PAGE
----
The Cougars were eliminated in the first round of NCAA play with a 1-0 loss to Cortland State.
Scanlon started all 19 games he played in as the Cougars went 14-4-3. He was tied for third on the team with five assists and also scored three goals and was selected as a second-team conference all-star.
Stan Vitzakovitch, a freshman forward from Forest City, appeared in four games for Misericordia.
THE WEEK AHEAD
Dunmore and Riverside are the last two Lackawanna Football Conference teams standing in the state playoffs.
Dunmore will play Wilkes-Barre GAR for the District 2 Class AA championship.
Riverside will meet Southern Columbia in a Class A state playoff game.
Our predictions for last week were 4-0, bringing our playoff record to 11-1 (91.7 percent) and our season record to 112-16 (87.5 percent).
This week’s predictions: Dunmore 33, GAR 17; Riverside 26, Southern Columbia 24.
While football teams continue with the last of the fall high school sports, winter teams are in their first official week of preparation. Basketball, wrestling and swimming teams began practice Monday.
TOM ROBINSON writes a weekly local sports column for the Susquehanna County Transcript. He can be reached online at RobbyTR@aol.com.
The Racing Reporter
Edwards Wins, But Johnson Is Champ, Homestead, FL – Carl Edwards led the most laps, stretched the fuel mileage in his No. 99 Ford, and did everything he needed to do on the way to his ninth Cup win of the season, Sunday at Miami-Homestead Speedway, but it wasn’t enough to overtake Jimmie Johnson for the 2008 Sprint Cup Championship.
Jimmie Johnson, the 2008 NASCAR Sprint Cup Champion.
“I know we didn’t win the championship this season, but everyone on the team did such a great job,” said Edwards. “We did win the most races, and I want to thank all my friends for putting up with me through the thick and thin, and when I get a little crazy.
“Second-place in the championship isn’t what we came here for. The last few races have been really fun. We knew we were at a disadvantage after those two races where we lost a lot of points. Anybody out there that is shooting for something can’t lose if you give it 100 per cent.
“At least we can lay our heads down tonight and know that we won some races, gave it our best effort and got beat by a true champion.”
Carl Edwards, Kevin Harvick, Jamie McMurray, Jeff Gordon, Clint Bowyer, Kasey Kahne, Travis Kvapil, Casey Mears, Tony Stewart, and Martin Truex, Jr. were the top-10 finishers.
Dale Earnhardt, Jr. ended the season with a DNF. He pulled his No. 88 behind the wall with 16 laps to go and was credited with a 41st place finish.
“We burned a wheel bearing up and it tore up the brake caliper,” said Earnhardt. “There wasn’t any sense going back out and wrecking ourselves, and maybe someone else.”
Jimmie Johnson became only the second driver in NASCAR Cup history to win three consecutive championships. Cale Yarborough did it in 1976, ’77, ’78. Johnson’s margin of victory was 69 points over Edwards.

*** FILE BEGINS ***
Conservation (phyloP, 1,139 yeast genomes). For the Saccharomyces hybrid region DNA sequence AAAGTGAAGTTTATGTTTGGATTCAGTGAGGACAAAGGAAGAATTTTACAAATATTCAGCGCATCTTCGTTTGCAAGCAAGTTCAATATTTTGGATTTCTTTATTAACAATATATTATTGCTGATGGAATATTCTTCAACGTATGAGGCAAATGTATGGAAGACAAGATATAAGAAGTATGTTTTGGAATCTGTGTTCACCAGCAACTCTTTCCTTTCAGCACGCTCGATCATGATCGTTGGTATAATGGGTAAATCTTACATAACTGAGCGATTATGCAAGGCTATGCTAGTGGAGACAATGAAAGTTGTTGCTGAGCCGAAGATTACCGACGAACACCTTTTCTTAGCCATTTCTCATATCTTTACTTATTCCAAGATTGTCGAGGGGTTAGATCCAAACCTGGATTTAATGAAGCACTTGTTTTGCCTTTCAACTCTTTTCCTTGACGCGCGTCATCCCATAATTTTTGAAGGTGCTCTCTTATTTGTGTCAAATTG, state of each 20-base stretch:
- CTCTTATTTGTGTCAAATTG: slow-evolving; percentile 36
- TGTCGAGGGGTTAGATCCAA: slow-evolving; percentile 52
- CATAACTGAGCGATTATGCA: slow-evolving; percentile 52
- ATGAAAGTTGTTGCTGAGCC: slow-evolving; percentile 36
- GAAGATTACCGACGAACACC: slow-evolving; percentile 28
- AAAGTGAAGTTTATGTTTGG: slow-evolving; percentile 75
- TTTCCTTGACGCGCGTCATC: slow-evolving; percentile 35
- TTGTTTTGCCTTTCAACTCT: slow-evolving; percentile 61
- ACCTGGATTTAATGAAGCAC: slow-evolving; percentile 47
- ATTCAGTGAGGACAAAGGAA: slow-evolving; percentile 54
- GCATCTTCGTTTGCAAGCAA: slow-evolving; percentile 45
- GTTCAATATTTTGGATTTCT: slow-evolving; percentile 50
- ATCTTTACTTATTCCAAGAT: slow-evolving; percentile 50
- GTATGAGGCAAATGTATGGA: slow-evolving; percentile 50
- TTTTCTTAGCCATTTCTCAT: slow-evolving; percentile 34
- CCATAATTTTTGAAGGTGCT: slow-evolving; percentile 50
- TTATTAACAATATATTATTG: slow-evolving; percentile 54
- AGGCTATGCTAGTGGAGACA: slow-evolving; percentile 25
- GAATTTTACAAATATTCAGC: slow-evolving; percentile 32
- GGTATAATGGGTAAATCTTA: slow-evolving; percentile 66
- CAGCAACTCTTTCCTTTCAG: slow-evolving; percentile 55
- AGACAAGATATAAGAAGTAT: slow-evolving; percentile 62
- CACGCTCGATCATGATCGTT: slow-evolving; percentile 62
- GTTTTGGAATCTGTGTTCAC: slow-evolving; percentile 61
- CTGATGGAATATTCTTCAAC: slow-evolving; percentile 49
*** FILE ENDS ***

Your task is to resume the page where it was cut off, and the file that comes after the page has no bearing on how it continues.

“We really got off to a slow start and had to work hard to get back into the championship picture,” said Johnson. “This is what I work my whole life for, winning races.”
Final top 10 Sprint Cup Standings: 1. Johnson-6684, 2. Edwards-6615, 3. Biffle-6467, 4. Harvick-6408, 5. Bowyer-6381, 6. Burton-6335, 7. J. Gordon-6316, 8. Hamlin-6214, 9. Stewart-6202, 10. Kyle Busch-6186.
Bowyer Is Nationwide Champ – Clint Bowyer won the 2008 Nationwide Series title by 21 points ahead of Carl Edwards.
Final top 10 finishers: 1. Bowyer-5132, 2. Edwards-5111, 3. Keselowski-4794, 4. Ragan-4525, 5. Bliss-4518, 6. Kyle Busch-4461, 7. Reutimann-4388, 8. M. Wallace-4128, 9. Leffler-4086, 10. Ambrose-3991.
Benson Wins Truck Title – Johnny Benson finished one spot ahead of Ron Hornaday in the season finale truck race at Homestead, FL, to claim the title by seven points.
Final top 10 leaders: 1. Benson-3725, 2. Hornaday-3718, 3. Bodine-3621, 4. Darnell-3412, 5. Crafton-3392, 6. Skinner-3363, 7. Crawford-3315, 8. Setzer-3197, 9. Sprague-3125, 10. Cook-3072.
Surprises And Disappointments – The biggest surprise and disappointment of the 2008 racing season has been the downward spiral of the economy, and its effect on every NASCAR race team.
The garage talk at Homestead was dominated by merger-and-acquisition rumors as teams fight for the right short-term and long-term strategies to stay afloat. Questions about car counts and attendance loom over a sport that has been riding a wave of prosperity.
Rex White, who won the 1960 Cup championship, long before NASCAR was a mainstream sport, said some things never change, especially for the have-not teams.
“We had a problem with money every day, every week, with meeting payroll or winning enough money to race on and being able to finance the car and buy the pieces and parts that you need to go there and win the race,” White said.
“So money is always a big problem when you race. Racing has never really paid its way properly, maybe until today. Not even today. Without the sponsors, they couldn't even race today.
“But I think it'll go on and NASCAR will survive it, because people that are race fans, they'll come to see some kind of racing. It might not be the same as it is today, but racing will continue on.”
White said he's ''a little bit jealous'' of the money being made now, with Jimmie Johnson's expected $15 million 2008 earnings making White's $46,000 income 48 years ago look like lunch money.